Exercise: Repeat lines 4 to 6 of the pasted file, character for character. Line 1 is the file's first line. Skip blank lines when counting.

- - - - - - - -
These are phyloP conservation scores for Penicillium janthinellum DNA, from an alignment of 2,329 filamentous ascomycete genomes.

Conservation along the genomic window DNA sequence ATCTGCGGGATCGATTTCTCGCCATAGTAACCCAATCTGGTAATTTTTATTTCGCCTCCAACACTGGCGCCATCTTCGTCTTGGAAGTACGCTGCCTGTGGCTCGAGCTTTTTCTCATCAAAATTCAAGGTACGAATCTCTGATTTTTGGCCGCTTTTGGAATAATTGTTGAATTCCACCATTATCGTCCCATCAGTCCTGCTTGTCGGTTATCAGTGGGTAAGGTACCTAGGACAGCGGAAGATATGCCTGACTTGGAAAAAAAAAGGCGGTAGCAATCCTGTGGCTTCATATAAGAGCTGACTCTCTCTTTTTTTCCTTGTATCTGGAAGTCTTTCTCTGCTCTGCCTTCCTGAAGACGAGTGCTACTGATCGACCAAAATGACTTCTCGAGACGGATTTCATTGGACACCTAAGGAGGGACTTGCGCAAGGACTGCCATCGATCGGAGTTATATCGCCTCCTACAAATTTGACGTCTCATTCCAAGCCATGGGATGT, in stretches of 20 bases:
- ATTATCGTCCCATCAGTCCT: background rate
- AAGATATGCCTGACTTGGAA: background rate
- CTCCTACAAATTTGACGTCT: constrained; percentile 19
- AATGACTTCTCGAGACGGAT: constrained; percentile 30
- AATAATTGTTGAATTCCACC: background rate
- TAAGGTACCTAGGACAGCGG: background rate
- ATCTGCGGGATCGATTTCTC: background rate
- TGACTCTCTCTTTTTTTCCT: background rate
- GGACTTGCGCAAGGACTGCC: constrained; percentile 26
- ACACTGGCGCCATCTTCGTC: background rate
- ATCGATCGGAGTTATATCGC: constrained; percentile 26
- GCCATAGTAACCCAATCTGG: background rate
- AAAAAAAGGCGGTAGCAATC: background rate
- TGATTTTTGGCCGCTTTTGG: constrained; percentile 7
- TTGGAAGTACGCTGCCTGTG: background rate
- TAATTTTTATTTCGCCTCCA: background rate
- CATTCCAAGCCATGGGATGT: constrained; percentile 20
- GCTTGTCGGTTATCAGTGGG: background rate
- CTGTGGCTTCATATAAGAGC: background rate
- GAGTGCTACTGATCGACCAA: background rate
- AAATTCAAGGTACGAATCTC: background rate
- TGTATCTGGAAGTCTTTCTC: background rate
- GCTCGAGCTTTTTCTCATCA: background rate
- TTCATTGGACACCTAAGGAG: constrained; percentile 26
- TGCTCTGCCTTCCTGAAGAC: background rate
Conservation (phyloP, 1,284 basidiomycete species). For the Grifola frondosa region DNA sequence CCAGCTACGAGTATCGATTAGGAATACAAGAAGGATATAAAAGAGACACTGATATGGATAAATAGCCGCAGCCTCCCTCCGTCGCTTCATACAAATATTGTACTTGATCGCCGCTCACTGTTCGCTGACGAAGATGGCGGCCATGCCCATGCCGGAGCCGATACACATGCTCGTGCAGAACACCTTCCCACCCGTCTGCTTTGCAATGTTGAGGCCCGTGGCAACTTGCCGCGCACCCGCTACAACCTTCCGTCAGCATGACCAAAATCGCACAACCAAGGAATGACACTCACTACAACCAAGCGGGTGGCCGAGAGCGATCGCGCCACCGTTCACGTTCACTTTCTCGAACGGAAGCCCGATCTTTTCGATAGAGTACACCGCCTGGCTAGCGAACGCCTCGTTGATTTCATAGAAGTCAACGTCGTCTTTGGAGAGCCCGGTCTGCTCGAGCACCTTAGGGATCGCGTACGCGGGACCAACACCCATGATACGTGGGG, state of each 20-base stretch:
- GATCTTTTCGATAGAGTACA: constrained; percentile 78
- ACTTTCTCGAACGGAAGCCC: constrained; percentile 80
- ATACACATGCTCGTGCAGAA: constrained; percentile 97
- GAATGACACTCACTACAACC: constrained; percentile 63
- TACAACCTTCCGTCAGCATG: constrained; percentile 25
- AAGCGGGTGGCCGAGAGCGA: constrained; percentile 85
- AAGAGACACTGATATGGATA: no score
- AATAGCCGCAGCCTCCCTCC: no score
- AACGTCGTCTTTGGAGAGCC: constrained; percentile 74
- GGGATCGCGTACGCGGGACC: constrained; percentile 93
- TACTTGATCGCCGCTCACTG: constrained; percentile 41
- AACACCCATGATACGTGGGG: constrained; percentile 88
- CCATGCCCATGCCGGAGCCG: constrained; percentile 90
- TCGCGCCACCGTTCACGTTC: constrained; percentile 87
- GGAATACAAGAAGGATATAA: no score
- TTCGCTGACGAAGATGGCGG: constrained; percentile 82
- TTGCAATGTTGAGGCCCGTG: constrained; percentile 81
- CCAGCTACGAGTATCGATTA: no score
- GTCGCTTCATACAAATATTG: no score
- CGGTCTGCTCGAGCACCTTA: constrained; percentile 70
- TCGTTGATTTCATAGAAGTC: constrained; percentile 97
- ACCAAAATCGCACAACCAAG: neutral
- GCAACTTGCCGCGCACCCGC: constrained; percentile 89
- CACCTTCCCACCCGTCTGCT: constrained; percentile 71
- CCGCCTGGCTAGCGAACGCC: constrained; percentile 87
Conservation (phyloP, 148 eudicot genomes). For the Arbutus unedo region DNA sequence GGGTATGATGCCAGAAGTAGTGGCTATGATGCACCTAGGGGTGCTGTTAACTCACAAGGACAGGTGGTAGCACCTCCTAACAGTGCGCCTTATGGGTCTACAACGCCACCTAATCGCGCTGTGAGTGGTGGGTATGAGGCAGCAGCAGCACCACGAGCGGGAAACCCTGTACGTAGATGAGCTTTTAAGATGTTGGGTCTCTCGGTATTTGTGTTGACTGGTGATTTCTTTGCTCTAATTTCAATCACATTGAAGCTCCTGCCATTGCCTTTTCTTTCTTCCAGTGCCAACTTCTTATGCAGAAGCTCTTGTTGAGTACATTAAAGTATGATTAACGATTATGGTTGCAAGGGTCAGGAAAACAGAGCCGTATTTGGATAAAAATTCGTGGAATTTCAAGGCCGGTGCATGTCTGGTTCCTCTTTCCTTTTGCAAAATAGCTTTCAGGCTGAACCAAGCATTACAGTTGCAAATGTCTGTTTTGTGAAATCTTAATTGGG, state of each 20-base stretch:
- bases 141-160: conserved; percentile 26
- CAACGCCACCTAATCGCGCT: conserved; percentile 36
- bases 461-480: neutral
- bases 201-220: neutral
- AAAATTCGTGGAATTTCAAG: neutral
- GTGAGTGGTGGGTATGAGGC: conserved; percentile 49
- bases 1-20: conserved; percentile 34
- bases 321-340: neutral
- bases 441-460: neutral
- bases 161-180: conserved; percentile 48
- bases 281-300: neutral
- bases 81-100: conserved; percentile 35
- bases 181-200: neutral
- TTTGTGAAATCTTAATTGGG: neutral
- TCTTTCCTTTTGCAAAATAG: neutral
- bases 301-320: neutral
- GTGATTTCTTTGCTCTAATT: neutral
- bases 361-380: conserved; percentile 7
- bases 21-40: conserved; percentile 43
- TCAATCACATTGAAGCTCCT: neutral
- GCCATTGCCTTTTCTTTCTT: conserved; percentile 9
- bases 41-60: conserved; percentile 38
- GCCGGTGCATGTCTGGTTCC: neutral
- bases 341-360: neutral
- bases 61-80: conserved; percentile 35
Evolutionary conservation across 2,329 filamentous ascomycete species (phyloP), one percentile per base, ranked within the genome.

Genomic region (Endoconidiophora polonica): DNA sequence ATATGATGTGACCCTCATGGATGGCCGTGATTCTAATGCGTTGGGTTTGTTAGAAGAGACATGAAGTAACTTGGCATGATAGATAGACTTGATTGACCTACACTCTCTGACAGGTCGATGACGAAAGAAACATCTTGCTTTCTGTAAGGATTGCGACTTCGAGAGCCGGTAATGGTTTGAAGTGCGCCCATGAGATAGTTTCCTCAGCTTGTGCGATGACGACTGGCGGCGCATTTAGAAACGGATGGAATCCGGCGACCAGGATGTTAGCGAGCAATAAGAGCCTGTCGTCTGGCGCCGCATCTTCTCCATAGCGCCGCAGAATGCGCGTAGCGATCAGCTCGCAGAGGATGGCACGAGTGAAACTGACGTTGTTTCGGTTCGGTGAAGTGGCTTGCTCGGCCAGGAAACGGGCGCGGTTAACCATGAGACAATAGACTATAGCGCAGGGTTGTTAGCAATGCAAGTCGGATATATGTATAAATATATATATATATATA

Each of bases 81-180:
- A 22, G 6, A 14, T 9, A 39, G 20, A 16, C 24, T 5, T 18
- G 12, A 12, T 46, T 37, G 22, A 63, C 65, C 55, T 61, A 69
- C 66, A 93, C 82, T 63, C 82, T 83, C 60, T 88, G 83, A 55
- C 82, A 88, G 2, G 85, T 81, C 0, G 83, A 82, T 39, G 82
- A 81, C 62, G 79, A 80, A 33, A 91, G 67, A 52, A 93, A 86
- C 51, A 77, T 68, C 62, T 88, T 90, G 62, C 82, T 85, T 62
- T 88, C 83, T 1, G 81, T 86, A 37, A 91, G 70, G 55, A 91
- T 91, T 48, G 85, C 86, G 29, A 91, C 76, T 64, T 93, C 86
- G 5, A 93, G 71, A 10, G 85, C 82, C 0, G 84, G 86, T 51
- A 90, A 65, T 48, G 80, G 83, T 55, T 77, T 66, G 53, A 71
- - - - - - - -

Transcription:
- AAGATATGCCTGACTTGGAA: background rate
- CTCCTACAAATTTGACGTCT: constrained; percentile 19
- AATGACTTCTCGAGACGGAT: constrained; percentile 30